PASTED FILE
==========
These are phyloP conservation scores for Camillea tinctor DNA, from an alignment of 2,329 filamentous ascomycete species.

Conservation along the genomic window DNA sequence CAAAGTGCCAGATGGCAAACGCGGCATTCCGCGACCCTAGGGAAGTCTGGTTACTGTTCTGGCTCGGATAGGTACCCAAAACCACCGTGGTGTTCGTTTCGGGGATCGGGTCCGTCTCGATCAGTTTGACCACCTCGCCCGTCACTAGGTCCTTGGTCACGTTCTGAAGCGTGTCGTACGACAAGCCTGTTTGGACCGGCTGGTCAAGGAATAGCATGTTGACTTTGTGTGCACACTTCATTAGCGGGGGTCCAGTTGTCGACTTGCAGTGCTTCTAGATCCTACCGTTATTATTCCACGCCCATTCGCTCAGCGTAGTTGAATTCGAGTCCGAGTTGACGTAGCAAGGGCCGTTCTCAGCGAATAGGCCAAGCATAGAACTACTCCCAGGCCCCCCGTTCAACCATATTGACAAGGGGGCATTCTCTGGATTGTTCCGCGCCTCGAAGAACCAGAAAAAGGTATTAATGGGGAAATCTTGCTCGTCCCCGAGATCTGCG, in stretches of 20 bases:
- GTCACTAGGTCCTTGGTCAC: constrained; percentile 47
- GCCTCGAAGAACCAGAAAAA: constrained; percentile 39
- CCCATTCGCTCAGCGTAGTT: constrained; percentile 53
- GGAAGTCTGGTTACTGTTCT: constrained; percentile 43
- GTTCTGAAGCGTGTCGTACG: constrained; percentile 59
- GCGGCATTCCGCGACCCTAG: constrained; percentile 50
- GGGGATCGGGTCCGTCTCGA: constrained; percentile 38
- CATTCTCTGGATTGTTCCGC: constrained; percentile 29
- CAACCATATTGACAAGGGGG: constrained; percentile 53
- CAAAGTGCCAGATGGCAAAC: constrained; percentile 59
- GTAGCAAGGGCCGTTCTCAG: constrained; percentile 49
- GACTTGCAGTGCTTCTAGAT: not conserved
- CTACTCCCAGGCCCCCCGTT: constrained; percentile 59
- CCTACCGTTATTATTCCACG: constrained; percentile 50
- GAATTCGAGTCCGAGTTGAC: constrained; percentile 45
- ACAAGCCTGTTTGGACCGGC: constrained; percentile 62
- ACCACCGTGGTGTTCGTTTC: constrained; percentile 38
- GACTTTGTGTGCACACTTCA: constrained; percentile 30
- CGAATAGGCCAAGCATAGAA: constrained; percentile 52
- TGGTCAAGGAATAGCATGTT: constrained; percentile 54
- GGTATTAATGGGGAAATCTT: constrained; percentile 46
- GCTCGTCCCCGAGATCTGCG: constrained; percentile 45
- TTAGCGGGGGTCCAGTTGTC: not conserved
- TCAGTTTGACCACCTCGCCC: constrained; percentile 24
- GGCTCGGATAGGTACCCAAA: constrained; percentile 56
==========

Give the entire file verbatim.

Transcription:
These are phyloP conservation scores for Camillea tinctor DNA, from an alignment of 2,329 filamentous ascomycete species.

Conservation along the genomic window DNA sequence CAAAGTGCCAGATGGCAAACGCGGCATTCCGCGACCCTAGGGAAGTCTGGTTACTGTTCTGGCTCGGATAGGTACCCAAAACCACCGTGGTGTTCGTTTCGGGGATCGGGTCCGTCTCGATCAGTTTGACCACCTCGCCCGTCACTAGGTCCTTGGTCACGTTCTGAAGCGTGTCGTACGACAAGCCTGTTTGGACCGGCTGGTCAAGGAATAGCATGTTGACTTTGTGTGCACACTTCATTAGCGGGGGTCCAGTTGTCGACTTGCAGTGCTTCTAGATCCTACCGTTATTATTCCACGCCCATTCGCTCAGCGTAGTTGAATTCGAGTCCGAGTTGACGTAGCAAGGGCCGTTCTCAGCGAATAGGCCAAGCATAGAACTACTCCCAGGCCCCCCGTTCAACCATATTGACAAGGGGGCATTCTCTGGATTGTTCCGCGCCTCGAAGAACCAGAAAAAGGTATTAATGGGGAAATCTTGCTCGTCCCCGAGATCTGCG, in stretches of 20 bases:
- GTCACTAGGTCCTTGGTCAC: constrained; percentile 47
- GCCTCGAAGAACCAGAAAAA: constrained; percentile 39
- CCCATTCGCTCAGCGTAGTT: constrained; percentile 53
- GGAAGTCTGGTTACTGTTCT: constrained; percentile 43
- GTTCTGAAGCGTGTCGTACG: constrained; percentile 59
- GCGGCATTCCGCGACCCTAG: constrained; percentile 50
- GGGGATCGGGTCCGTCTCGA: constrained; percentile 38
- CATTCTCTGGATTGTTCCGC: constrained; percentile 29
- CAACCATATTGACAAGGGGG: constrained; percentile 53
- CAAAGTGCCAGATGGCAAAC: constrained; percentile 59
- GTAGCAAGGGCCGTTCTCAG: constrained; percentile 49
- GACTTGCAGTGCTTCTAGAT: not conserved
- CTACTCCCAGGCCCCCCGTT: constrained; percentile 59
- CCTACCGTTATTATTCCACG: constrained; percentile 50
- GAATTCGAGTCCGAGTTGAC: constrained; percentile 45
- ACAAGCCTGTTTGGACCGGC: constrained; percentile 62
- ACCACCGTGGTGTTCGTTTC: constrained; percentile 38
- GACTTTGTGTGCACACTTCA: constrained; percentile 30
- CGAATAGGCCAAGCATAGAA: constrained; percentile 52
- TGGTCAAGGAATAGCATGTT: constrained; percentile 54
- GGTATTAATGGGGAAATCTT: constrained; percentile 46
- GCTCGTCCCCGAGATCTGCG: constrained; percentile 45
- TTAGCGGGGGTCCAGTTGTC: not conserved
- TCAGTTTGACCACCTCGCCC: constrained; percentile 24
- GGCTCGGATAGGTACCCAAA: constrained; percentile 56